Role of Telomere Dysfunction in Cardiac Failure in Duchenne Muscular Dystrophy

Baxter Laboratory for Stem Cell Biology, Department of Microbiology and Immunology, Institute for Stem Cell Biology and Regenerative Medicine, Clinical Sciences Research Center, Stanford University School of Medicine, Stanford, California 94305, USA.
Nature Cell Biology (Impact Factor: 19.68). 07/2013; 15(8). DOI: 10.1038/ncb2790
Source: PubMed


Duchenne muscular dystrophy (DMD), the most common inherited muscular dystrophy of childhood, leads to death due to cardiorespiratory failure. Paradoxically, mdx mice with the same genetic deficiency of dystrophin exhibit minimal cardiac dysfunction, impeding the development of therapies. We postulated that the difference between mdx and DMD might result from differences in telomere lengths in mice and humans. We show here that, like DMD patients, mice that lack dystrophin and have shortened telomeres (mdx/mTR(KO)) develop severe functional cardiac deficits including ventricular dilation, contractile and conductance dysfunction, and accelerated mortality. These cardiac defects are accompanied by telomere erosion, mitochondrial fragmentation and increased oxidative stress. Treatment with antioxidants significantly retards the onset of cardiac dysfunction and death of mdx/mTR(KO) mice. In corroboration, all four of the DMD patients analysed had 45% shorter telomeres in their cardiomyocytes relative to age- and sex-matched controls. We propose that the demands of contraction in the absence of dystrophin coupled with increased oxidative stress conspire to accelerate telomere erosion culminating in cardiac failure and death. These findings provide strong support for a link between telomere length and dystrophin deficiency in the etiology of dilated cardiomyopathy in DMD and suggest preventive interventions.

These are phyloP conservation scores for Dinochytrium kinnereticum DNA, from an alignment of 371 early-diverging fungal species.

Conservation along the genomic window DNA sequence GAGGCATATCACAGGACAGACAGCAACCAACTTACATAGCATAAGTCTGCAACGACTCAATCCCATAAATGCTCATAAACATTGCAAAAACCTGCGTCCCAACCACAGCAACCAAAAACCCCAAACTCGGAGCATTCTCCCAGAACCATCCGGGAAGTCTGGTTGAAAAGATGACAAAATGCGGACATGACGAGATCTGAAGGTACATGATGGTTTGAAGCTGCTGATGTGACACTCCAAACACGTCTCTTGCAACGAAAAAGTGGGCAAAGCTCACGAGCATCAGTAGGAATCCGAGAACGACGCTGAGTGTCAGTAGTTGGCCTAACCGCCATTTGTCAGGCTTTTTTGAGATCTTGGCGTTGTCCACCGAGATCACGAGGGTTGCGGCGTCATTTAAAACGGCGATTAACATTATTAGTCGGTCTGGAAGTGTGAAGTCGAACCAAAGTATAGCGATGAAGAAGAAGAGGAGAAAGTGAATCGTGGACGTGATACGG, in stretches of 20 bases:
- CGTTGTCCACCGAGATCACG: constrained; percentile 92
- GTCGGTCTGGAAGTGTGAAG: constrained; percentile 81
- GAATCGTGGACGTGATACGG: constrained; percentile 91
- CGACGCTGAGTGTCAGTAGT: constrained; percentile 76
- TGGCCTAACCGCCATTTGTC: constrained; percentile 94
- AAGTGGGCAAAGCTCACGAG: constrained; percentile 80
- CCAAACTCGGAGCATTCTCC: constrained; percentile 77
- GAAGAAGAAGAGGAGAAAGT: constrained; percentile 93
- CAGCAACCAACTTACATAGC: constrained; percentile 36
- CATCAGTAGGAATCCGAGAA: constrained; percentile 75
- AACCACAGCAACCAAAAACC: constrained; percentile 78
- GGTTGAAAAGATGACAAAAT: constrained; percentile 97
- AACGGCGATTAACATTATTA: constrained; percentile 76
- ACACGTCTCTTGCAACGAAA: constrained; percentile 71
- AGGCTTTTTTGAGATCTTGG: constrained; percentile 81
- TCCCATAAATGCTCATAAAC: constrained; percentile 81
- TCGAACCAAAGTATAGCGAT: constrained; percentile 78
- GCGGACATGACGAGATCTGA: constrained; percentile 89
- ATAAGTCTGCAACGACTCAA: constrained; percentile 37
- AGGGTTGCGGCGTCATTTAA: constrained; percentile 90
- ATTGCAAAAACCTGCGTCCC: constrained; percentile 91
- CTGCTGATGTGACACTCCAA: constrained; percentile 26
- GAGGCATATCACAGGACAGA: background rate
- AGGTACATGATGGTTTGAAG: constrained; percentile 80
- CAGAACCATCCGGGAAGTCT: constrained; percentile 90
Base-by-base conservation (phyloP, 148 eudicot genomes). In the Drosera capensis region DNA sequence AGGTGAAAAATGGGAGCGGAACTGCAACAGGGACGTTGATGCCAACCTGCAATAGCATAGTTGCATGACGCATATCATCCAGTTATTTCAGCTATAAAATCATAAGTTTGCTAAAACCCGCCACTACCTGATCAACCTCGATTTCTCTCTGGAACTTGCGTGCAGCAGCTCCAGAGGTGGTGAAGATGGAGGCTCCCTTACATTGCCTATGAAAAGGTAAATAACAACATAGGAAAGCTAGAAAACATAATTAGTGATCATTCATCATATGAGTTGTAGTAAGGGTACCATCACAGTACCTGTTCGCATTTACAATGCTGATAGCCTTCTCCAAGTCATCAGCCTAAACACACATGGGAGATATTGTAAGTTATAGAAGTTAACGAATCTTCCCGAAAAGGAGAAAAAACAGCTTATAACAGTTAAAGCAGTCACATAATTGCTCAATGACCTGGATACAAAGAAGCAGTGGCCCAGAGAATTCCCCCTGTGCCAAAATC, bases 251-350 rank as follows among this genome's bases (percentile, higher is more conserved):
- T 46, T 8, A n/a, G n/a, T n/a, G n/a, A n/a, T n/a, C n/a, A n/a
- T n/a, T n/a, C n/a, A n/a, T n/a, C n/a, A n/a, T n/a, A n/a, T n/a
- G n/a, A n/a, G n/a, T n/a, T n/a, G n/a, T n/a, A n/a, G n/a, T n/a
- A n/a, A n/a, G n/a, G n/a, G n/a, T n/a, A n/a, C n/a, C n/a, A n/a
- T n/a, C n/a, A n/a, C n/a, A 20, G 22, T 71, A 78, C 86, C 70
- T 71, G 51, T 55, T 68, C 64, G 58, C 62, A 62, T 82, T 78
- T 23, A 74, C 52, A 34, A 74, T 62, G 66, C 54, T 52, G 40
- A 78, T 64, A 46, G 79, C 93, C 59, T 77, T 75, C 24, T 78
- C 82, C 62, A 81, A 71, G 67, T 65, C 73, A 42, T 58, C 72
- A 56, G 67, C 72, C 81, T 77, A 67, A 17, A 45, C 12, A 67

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    • "In terms of the underlying mouse substrate, increased life expectancy and comorbid obesity are particularly important variables that can be more easily incorporated than previously. While naturally aging mice might be impracticable due to cost, genetically aged mice (e.g., Terc-null mice) provide an alternative that has already been successfully used and found to model more closely the heart failure that occurs in muscular dystrophy patients (Mourkioti et al., 2013). Furthermore, many models of obese or diabetic mice currently exist that could also be utilized. "
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    ABSTRACT: Heart failure is one of the paramount global causes of morbidity and mortality. Despite this pandemic need, the available clinical counter-measures have not altered substantially in recent decades, most notably in the context of pharmacological interventions. Cell death plays a causal role in heart failure, and its inhibition poses a promising approach that has not been thoroughly explored. In previous approaches to target discovery, clinical failures have reflected a deficiency in mechanistic understanding, and in some instances, failure to systematically translate laboratory findings toward the clinic. Here, we review diverse mouse models of heart failure, with an emphasis on those that identify potential targets for pharmacological inhibition of cell death, and on how their translation into effective therapies might be improved in the future.
    Full-text · Article · Jun 2014 · Current Topics in Developmental Biology